Saturday, July 02, 2005

Identity Infringement

I've read some of the recent stories about how companies have stored personal information such as social security numbers unnecessarily. Then a hacker or employee steals the data and sells it, putting millions of people at risk for identity fraud. (I've written about a similar topic here.) This is what I think should happen to the offending companies:

1) Any company that keeps personal information not central to it's core business is held to higher standard
  • You must be informed of what information the company is storing and how long they will store the information. For example, some companies like to run credit checks. I believe this requires a social security number (ssn). If the company holds on to the number after the check is done, they must inform you of it and become liable for it.
  • If for any reason your ssn is breached, the company must 1) notify you within 10 days 2) pay you $100 for your troubles and 3) pay to provide you with full credit reports from all 3 credit bureaus for the next 3 years.
  • If your credit card number pin is stolen the company must pay you $50. (I don't think the company should be storing this at all) but in theory, it's a lot easier to close down a credit card then recover your ssn.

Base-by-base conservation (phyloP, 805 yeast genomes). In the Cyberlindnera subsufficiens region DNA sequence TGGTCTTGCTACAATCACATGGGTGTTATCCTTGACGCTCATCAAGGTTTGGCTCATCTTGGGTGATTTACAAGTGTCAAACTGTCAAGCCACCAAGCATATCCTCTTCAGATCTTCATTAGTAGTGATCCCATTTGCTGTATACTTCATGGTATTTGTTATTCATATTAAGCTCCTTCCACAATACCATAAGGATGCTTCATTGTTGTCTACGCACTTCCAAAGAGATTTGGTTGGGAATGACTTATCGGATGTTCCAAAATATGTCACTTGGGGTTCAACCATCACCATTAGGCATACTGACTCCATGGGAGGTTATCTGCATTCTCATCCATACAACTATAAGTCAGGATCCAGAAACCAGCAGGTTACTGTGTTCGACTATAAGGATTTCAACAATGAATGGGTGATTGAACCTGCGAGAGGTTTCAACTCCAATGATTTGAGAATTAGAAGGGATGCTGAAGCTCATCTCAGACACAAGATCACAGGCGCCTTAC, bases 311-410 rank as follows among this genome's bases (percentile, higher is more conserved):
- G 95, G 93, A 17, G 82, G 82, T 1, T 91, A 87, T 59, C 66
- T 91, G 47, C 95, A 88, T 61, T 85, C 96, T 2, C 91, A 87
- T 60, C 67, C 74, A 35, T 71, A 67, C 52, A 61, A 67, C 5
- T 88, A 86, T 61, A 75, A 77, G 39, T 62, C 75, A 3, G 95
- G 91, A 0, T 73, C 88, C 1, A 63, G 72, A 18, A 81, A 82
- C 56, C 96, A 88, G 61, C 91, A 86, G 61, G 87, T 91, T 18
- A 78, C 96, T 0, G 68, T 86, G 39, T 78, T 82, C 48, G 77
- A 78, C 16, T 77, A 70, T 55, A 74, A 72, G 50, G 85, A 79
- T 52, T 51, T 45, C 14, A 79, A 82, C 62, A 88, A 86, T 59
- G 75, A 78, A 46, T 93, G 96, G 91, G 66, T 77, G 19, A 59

• These conditions also apply to government agencies like schools who foolishly use a ssn as a personal identification number.
2) Any company that keeps personal information central to it's business (i.e. banks have your ssn because they have to report taxes) must
  • Notify you within 10 days if they suspect your information has been breached
  • If investigation determines the company has been negligent (data not encrypted or casually shipped via ups) all the conditions for #1 apply.
I recognize that given a determined hacker, almost any computer system is vulnerable, but these companies have no incentive (other than bad publicity) to ensure your information is protected. Let's give them some.

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